Author unknown, Canada.
(p. 365 in 2nd edition.)
"It was the only part of him that was soluble in alcohol."
It is believed that this author first got sober in 1938.
He came from a family of five children and had a very happy childhood in a small Canadian town. His parents were religious, without over emphasizing it.
He never drank until he joined the Army in World War I, and drank very little while in the service. In France he gave his rum ration away far more often than he drank it.
He was sent back to Canada in the middle of the war because he was wounded and suffering from shock. He did some drinking with friends while waiting for his final discharge papers, but out of the Army he only had a drink or two on special occasions, two or three times a year. That continued for ten years.
Toward the end of the twenties his company gave him a better job which entailed a lot of travel. He found that a few drinks with agreeable companions, in sleeping cars or hotels, helped pass the time. He frankly preferred the company of those who took a drink or two to those who did not. For the next few years he had a lot of fun with alcohol and liked its effect.
But soon he began to realize that he needed more alcohol than the others did. In retrospect, he concluded that at this time he was becoming more physically sensitive to and losing his tolerance for alcohol. Soon he began experiencing blackouts and at times would forget where he had parked his car.
Soon traveling, even by train, became a hazard. He would find himself on trains going in the wrong direction, and would end up in a town or city where he had no intention of being, and had no business to transact.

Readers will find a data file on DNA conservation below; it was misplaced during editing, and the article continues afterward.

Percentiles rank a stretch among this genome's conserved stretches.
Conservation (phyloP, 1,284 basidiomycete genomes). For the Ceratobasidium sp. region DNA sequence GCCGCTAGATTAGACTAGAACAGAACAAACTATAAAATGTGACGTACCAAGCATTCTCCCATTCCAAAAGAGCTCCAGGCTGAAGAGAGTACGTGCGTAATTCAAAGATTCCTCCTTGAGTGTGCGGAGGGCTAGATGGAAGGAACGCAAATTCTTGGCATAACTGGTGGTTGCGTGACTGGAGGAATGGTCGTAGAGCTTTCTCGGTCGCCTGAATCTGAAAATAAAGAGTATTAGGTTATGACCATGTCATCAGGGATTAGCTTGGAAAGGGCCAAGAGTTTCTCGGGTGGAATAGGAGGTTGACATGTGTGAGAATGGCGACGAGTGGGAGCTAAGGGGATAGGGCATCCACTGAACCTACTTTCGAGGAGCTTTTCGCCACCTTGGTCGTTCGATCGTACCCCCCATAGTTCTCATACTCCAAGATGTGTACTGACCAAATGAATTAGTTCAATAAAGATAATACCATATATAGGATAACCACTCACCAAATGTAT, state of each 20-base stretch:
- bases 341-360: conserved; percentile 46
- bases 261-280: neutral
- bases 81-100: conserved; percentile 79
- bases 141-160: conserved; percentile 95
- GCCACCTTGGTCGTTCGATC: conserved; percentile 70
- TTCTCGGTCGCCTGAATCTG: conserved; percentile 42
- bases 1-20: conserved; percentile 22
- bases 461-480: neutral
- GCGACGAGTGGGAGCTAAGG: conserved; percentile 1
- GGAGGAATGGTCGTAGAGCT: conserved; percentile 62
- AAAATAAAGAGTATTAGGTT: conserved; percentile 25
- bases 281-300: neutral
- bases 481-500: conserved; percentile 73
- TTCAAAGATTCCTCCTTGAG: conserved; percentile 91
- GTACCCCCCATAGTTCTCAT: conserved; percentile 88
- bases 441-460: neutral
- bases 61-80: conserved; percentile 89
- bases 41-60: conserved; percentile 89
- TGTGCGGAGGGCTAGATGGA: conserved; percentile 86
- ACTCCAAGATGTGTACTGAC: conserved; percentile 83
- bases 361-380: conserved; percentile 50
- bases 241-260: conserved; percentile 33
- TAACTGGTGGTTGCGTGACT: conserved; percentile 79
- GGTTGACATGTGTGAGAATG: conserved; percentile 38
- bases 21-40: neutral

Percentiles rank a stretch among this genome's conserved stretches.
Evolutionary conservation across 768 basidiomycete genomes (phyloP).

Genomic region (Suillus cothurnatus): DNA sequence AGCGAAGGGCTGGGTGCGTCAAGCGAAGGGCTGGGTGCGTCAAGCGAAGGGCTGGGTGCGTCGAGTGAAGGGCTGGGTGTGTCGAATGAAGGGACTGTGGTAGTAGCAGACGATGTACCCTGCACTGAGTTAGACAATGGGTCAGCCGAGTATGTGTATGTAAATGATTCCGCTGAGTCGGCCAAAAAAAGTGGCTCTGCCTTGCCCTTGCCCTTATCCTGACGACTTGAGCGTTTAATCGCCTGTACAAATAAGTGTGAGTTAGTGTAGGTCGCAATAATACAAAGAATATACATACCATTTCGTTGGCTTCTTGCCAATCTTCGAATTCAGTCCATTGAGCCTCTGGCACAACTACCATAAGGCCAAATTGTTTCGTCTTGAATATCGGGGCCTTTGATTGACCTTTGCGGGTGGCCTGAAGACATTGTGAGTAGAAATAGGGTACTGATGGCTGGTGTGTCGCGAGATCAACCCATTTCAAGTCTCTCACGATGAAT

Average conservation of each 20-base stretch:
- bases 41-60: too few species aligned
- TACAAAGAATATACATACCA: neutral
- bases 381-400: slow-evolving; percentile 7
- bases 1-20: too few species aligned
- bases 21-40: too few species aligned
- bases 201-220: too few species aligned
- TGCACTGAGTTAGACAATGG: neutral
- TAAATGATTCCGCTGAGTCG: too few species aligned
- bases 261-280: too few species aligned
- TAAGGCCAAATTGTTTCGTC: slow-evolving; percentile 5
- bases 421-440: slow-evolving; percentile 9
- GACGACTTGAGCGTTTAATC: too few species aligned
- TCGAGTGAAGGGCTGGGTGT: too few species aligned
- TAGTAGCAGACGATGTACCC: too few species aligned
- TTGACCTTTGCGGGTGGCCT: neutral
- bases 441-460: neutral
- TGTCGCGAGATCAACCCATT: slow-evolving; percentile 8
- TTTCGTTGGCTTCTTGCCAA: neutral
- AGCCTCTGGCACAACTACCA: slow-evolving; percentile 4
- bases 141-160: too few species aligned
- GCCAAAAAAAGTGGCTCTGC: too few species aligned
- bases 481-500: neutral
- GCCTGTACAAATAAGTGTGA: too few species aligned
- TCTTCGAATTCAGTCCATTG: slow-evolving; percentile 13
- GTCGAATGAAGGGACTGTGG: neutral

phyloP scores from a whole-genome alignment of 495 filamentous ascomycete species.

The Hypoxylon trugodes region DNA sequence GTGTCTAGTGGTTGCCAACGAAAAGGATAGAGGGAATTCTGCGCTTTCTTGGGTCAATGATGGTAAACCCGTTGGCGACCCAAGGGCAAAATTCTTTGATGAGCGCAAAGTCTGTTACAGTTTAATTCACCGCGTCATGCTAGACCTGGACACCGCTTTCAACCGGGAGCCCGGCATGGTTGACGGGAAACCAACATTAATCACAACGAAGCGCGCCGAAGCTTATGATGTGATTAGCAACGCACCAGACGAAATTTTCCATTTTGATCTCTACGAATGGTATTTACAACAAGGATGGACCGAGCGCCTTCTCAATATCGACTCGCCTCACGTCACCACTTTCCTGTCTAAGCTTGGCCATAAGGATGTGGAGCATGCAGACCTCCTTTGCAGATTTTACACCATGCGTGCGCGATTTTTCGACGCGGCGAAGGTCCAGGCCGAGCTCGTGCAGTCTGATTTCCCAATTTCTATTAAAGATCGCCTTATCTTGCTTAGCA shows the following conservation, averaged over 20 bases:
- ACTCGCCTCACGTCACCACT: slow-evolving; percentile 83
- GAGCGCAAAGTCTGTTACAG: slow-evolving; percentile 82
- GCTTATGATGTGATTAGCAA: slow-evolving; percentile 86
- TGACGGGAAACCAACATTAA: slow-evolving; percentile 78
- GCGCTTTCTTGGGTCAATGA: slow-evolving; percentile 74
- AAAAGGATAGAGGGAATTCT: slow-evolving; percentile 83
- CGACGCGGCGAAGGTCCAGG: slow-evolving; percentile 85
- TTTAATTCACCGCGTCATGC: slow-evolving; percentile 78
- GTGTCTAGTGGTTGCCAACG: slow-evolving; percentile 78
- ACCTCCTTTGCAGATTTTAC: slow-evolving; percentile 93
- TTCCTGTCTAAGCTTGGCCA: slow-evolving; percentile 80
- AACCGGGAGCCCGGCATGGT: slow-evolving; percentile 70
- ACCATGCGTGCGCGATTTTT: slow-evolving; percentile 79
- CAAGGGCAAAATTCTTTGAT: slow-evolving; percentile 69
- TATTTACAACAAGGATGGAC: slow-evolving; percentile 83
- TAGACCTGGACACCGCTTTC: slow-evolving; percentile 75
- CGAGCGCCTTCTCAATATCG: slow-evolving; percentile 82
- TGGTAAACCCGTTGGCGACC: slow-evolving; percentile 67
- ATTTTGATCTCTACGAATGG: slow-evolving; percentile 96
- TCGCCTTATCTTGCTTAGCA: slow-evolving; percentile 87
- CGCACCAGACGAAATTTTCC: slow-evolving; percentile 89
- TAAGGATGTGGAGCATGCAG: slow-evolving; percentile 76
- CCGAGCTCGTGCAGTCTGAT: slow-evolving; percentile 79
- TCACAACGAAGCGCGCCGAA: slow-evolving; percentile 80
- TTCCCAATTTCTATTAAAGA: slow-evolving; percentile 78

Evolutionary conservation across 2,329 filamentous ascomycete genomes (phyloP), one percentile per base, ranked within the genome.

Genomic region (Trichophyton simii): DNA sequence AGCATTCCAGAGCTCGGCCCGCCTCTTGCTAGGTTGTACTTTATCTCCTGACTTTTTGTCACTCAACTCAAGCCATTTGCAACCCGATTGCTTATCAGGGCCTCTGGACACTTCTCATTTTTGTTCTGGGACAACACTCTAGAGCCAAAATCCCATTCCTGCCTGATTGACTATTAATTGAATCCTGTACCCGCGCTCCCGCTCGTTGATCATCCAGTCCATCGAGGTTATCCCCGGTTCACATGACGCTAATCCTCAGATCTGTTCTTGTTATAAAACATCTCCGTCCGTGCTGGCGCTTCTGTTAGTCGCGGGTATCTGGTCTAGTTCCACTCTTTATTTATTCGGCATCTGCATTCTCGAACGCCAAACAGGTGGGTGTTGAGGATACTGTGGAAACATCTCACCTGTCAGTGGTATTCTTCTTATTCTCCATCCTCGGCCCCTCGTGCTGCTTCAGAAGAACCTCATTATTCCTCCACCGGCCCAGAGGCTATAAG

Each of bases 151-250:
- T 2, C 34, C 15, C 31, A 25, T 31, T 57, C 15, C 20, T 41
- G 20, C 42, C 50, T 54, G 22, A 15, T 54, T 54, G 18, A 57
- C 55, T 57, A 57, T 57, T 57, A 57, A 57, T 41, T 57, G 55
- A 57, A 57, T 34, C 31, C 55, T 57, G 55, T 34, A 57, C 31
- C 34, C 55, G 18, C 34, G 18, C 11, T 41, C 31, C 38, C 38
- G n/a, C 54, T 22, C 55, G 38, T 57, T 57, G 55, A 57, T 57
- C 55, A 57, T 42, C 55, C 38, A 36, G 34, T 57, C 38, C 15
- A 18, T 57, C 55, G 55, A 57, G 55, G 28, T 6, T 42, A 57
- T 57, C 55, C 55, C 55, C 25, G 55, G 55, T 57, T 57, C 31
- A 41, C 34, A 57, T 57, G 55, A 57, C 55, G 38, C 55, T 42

Time and again he went on the wagon, but sooner or later it would start all over again. Friends and family began speaking to him about his drinking. But the compulsion to drink was growing stronger.
Up to this point his rise in the business world had been steady and he held a fine executive position. But now he was delaying making decisions, putting off appointments, and it was difficult to concentrate or even to follow closely a business conversation. Eventually he was fired. So he went on the wagon and got another good job. He stayed sober for a year, but found that being on the wagon was the most miserable way to exist, and fell off again. He could not stop.
Finally, he contacted A.A. His A.A. contact told him: "Today could be the most important day in your life." It was.
He immediately went to the president of the company for whom he then worked and told him he had joined A.A. He got a hearty handshake and an unmistakable look of approval. That was enough. He knew he was on the way up again - as long as he remembered to stay away from the first drink.
He still had his ups and downs, but during his years in A.A. he was continually learning to accept the things he cannot change, being given courage to change the things he could, and the wisdom to know the difference.
A.A. gave him a happy and contented way of living, and he was very deeply grateful to the founders and early members of A.A. who plotted the course and who kept the faith.